Wolry Wolfe

Wolry Wolfe

Personal information

Date of birth
(1981-08-12) 12 August 1981 (age 35)

Place of birth
Bodles, Jamaica

Height
1.71 m (5 ft 7 in)

Playing position
Left winger

Club information

Current team

Humble Lions

Senior career*

Years
Team
Apps
(Gls)

2000–2006
Hazard United
?
(?)

2006
Joe Public
?
(?)

2006–2008
Portmore United
?
(?)

2008–2009
Joe Public
?
(?)

2009
→ Ferencváros (loan)
5
(0)

2009
→ Central Coast Mariners (loan)
0
(0)

2009–2010
Portmore United
?
(?)

2010–2011
Benfica (JAM)
?
(?)

2011–
Humble Lions
30
(7)

National team‡

2007–2009
Jamaica
14
(2)

* Senior club appearances and goals counted for the domestic league only and correct as of 15 January 2011.
‡ National team caps and goals correct as of 21 January 2011

Wolry Wolfe (born 12 August 1981) is a Jamaican international footballer who plays professionally for Humble Lions, as a left winger.

Contents

1 Early and personal life
2 Career

2.1 Club career
2.2 International career

3 References

Early and personal life[edit]
Born in Bodles, Wolfe is the brother of Rafe Wolfe and Kemeel Wolfe, and the cousin of Omar Cummings.[1]
Career[edit]
Club career[edit]
Wolfe began his professional career in Jamaica in 2000 with Hazard United, and after a brief spell in Trinidad and Tobago with Joe Public, returned to the renamed Portmore United in 2006. After two seasons, Wolfe returned to Joe Public, spending loan spells in Hungary and Australia with Ferencváros and Central Coast Mariners respectively.[2][3] Wolfe returned to Jamaica in 2009 with Portmore United, moving to Benfica (JAM) in 2010. During the January 2011 transfer window, Wolry Wolfe moved to Humble Lions.[4]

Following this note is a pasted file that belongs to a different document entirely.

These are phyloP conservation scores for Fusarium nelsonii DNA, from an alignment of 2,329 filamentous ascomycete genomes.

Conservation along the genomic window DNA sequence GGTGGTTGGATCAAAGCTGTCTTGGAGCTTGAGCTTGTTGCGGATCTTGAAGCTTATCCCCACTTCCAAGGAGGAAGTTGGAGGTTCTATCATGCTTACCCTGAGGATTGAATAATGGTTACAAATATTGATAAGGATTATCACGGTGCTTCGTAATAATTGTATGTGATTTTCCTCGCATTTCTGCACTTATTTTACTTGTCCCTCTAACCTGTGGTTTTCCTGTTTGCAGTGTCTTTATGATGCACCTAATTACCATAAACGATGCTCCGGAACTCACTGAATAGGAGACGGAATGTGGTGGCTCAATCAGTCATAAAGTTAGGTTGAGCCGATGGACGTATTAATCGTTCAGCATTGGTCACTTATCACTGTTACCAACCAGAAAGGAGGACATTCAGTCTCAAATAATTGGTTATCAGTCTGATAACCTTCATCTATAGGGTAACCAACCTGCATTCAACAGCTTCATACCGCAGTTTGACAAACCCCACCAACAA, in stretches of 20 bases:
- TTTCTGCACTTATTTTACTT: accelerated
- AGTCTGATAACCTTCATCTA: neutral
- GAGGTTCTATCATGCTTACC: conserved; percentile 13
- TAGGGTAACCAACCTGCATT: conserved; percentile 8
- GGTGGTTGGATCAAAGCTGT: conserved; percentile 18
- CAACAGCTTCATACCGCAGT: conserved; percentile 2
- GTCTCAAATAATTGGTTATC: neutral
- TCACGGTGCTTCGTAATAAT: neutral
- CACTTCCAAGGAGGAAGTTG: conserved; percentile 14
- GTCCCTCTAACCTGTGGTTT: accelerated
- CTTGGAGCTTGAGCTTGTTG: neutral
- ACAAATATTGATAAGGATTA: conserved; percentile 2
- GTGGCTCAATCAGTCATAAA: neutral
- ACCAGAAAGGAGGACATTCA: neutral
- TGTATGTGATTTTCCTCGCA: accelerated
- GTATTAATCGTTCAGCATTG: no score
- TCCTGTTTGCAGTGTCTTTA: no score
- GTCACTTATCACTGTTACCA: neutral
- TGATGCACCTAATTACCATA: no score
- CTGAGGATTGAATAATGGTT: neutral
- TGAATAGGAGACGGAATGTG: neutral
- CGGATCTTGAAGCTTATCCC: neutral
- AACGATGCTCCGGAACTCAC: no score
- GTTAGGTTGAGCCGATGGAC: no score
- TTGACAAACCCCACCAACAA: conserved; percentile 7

International career[edit]
Wolfe earned 14 caps for Jamaica between 2007 and 2009,[5] including in three FIFA World Cup qualifying matches.[6]
References[edit]

^ “Player profile”. Caribbean Football Database. Retrieved 21 January 2011. 
^ “Player profile” (in Hungarian). Ferencvárosi TC official website. Retrieved 21 January 2011. 
^ “Caribbean Coast Mariners, Irie”. FourFourTwo. 1 September 2009. Retrieved 21 January 2011. 
^ “Wolfe Eats Tivoli Gardens At Effortville!”. Digicel Premier League. Retrieved 15 February 2011. 
^ Wolry Wolfe at National-Football-Teams.com
^ Wolry Wolfe – FIFA competition record

This biographical article relating to Jamaican soccer is a stub. You can help Wikipedia by expanding it.

v

Lorenzo Albacete